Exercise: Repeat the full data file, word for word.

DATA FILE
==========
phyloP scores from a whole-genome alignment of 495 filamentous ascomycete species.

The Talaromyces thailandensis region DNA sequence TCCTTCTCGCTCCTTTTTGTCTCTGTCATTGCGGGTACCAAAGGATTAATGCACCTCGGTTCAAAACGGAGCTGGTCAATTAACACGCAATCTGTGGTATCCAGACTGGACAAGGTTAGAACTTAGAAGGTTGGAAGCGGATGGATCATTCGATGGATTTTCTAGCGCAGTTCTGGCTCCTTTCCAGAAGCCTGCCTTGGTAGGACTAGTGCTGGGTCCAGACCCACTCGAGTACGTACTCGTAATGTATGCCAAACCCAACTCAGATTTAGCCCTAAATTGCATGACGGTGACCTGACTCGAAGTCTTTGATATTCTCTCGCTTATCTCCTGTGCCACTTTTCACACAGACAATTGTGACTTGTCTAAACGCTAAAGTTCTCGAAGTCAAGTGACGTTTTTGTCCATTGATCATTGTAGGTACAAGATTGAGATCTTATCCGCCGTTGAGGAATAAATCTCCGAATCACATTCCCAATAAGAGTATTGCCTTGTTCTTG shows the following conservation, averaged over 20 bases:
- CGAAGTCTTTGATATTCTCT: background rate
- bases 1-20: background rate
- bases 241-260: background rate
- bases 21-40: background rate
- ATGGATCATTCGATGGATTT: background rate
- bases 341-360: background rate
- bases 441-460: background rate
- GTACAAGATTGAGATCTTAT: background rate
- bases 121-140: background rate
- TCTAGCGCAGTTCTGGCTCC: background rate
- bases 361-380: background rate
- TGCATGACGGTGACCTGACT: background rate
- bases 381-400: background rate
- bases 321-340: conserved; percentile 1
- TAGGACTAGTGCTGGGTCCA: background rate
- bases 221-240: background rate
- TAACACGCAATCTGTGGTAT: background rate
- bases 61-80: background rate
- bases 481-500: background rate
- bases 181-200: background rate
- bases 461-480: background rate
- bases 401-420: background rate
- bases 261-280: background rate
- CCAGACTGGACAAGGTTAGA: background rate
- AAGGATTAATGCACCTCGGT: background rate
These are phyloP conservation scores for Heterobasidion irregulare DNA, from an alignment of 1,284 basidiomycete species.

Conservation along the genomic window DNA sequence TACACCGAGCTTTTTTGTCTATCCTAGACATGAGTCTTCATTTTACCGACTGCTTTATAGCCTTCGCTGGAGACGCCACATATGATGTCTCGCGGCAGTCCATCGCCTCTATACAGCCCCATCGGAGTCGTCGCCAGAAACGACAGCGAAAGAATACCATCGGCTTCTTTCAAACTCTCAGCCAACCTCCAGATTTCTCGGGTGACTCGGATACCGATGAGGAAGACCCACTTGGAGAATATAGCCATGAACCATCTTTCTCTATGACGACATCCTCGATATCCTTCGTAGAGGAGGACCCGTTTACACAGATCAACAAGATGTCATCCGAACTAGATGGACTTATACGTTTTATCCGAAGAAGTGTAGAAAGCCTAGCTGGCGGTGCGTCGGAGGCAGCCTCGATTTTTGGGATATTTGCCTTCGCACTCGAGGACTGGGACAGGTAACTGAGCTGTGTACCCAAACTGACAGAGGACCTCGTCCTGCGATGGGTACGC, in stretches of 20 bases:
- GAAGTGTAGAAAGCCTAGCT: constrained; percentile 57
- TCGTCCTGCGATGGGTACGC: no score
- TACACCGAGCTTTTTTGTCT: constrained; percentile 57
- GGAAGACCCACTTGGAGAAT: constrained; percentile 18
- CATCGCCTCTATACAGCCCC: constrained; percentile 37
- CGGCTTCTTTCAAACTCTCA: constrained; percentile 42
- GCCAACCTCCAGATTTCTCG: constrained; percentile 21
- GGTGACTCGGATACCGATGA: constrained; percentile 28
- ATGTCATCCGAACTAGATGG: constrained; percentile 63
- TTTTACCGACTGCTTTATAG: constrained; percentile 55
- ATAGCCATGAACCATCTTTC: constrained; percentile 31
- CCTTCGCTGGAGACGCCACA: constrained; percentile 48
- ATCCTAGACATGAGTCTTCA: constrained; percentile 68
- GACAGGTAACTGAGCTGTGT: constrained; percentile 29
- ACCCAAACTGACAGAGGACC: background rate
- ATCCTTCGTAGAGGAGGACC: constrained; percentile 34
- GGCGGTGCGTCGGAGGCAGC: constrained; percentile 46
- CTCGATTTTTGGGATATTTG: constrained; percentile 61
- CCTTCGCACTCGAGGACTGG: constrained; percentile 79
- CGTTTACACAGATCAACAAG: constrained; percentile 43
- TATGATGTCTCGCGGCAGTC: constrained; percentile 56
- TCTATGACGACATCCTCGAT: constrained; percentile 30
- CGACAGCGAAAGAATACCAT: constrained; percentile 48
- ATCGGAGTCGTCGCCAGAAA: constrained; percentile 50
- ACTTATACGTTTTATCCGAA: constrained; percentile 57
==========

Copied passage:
phyloP scores from a whole-genome alignment of 495 filamentous ascomycete species.

The Talaromyces thailandensis region DNA sequence TCCTTCTCGCTCCTTTTTGTCTCTGTCATTGCGGGTACCAAAGGATTAATGCACCTCGGTTCAAAACGGAGCTGGTCAATTAACACGCAATCTGTGGTATCCAGACTGGACAAGGTTAGAACTTAGAAGGTTGGAAGCGGATGGATCATTCGATGGATTTTCTAGCGCAGTTCTGGCTCCTTTCCAGAAGCCTGCCTTGGTAGGACTAGTGCTGGGTCCAGACCCACTCGAGTACGTACTCGTAATGTATGCCAAACCCAACTCAGATTTAGCCCTAAATTGCATGACGGTGACCTGACTCGAAGTCTTTGATATTCTCTCGCTTATCTCCTGTGCCACTTTTCACACAGACAATTGTGACTTGTCTAAACGCTAAAGTTCTCGAAGTCAAGTGACGTTTTTGTCCATTGATCATTGTAGGTACAAGATTGAGATCTTATCCGCCGTTGAGGAATAAATCTCCGAATCACATTCCCAATAAGAGTATTGCCTTGTTCTTG shows the following conservation, averaged over 20 bases:
- CGAAGTCTTTGATATTCTCT: background rate
- bases 1-20: background rate
- bases 241-260: background rate
- bases 21-40: background rate
- ATGGATCATTCGATGGATTT: background rate
- bases 341-360: background rate
- bases 441-460: background rate
- GTACAAGATTGAGATCTTAT: background rate
- bases 121-140: background rate
- TCTAGCGCAGTTCTGGCTCC: background rate
- bases 361-380: background rate
- TGCATGACGGTGACCTGACT: background rate
- bases 381-400: background rate
- bases 321-340: conserved; percentile 1
- TAGGACTAGTGCTGGGTCCA: background rate
- bases 221-240: background rate
- TAACACGCAATCTGTGGTAT: background rate
- bases 61-80: background rate
- bases 481-500: background rate
- bases 181-200: background rate
- bases 461-480: background rate
- bases 401-420: background rate
- bases 261-280: background rate
- CCAGACTGGACAAGGTTAGA: background rate
- AAGGATTAATGCACCTCGGT: background rate
These are phyloP conservation scores for Heterobasidion irregulare DNA, from an alignment of 1,284 basidiomycete species.

Conservation along the genomic window DNA sequence TACACCGAGCTTTTTTGTCTATCCTAGACATGAGTCTTCATTTTACCGACTGCTTTATAGCCTTCGCTGGAGACGCCACATATGATGTCTCGCGGCAGTCCATCGCCTCTATACAGCCCCATCGGAGTCGTCGCCAGAAACGACAGCGAAAGAATACCATCGGCTTCTTTCAAACTCTCAGCCAACCTCCAGATTTCTCGGGTGACTCGGATACCGATGAGGAAGACCCACTTGGAGAATATAGCCATGAACCATCTTTCTCTATGACGACATCCTCGATATCCTTCGTAGAGGAGGACCCGTTTACACAGATCAACAAGATGTCATCCGAACTAGATGGACTTATACGTTTTATCCGAAGAAGTGTAGAAAGCCTAGCTGGCGGTGCGTCGGAGGCAGCCTCGATTTTTGGGATATTTGCCTTCGCACTCGAGGACTGGGACAGGTAACTGAGCTGTGTACCCAAACTGACAGAGGACCTCGTCCTGCGATGGGTACGC, in stretches of 20 bases:
- GAAGTGTAGAAAGCCTAGCT: constrained; percentile 57
- TCGTCCTGCGATGGGTACGC: no score
- TACACCGAGCTTTTTTGTCT: constrained; percentile 57
- GGAAGACCCACTTGGAGAAT: constrained; percentile 18
- CATCGCCTCTATACAGCCCC: constrained; percentile 37
- CGGCTTCTTTCAAACTCTCA: constrained; percentile 42
- GCCAACCTCCAGATTTCTCG: constrained; percentile 21
- GGTGACTCGGATACCGATGA: constrained; percentile 28
- ATGTCATCCGAACTAGATGG: constrained; percentile 63
- TTTTACCGACTGCTTTATAG: constrained; percentile 55
- ATAGCCATGAACCATCTTTC: constrained; percentile 31
- CCTTCGCTGGAGACGCCACA: constrained; percentile 48
- ATCCTAGACATGAGTCTTCA: constrained; percentile 68
- GACAGGTAACTGAGCTGTGT: constrained; percentile 29
- ACCCAAACTGACAGAGGACC: background rate
- ATCCTTCGTAGAGGAGGACC: constrained; percentile 34
- GGCGGTGCGTCGGAGGCAGC: constrained; percentile 46
- CTCGATTTTTGGGATATTTG: constrained; percentile 61
- CCTTCGCACTCGAGGACTGG: constrained; percentile 79
- CGTTTACACAGATCAACAAG: constrained; percentile 43
- TATGATGTCTCGCGGCAGTC: constrained; percentile 56
- TCTATGACGACATCCTCGAT: constrained; percentile 30
- CGACAGCGAAAGAATACCAT: constrained; percentile 48
- ATCGGAGTCGTCGCCAGAAA: constrained; percentile 50
- ACTTATACGTTTTATCCGAA: constrained; percentile 57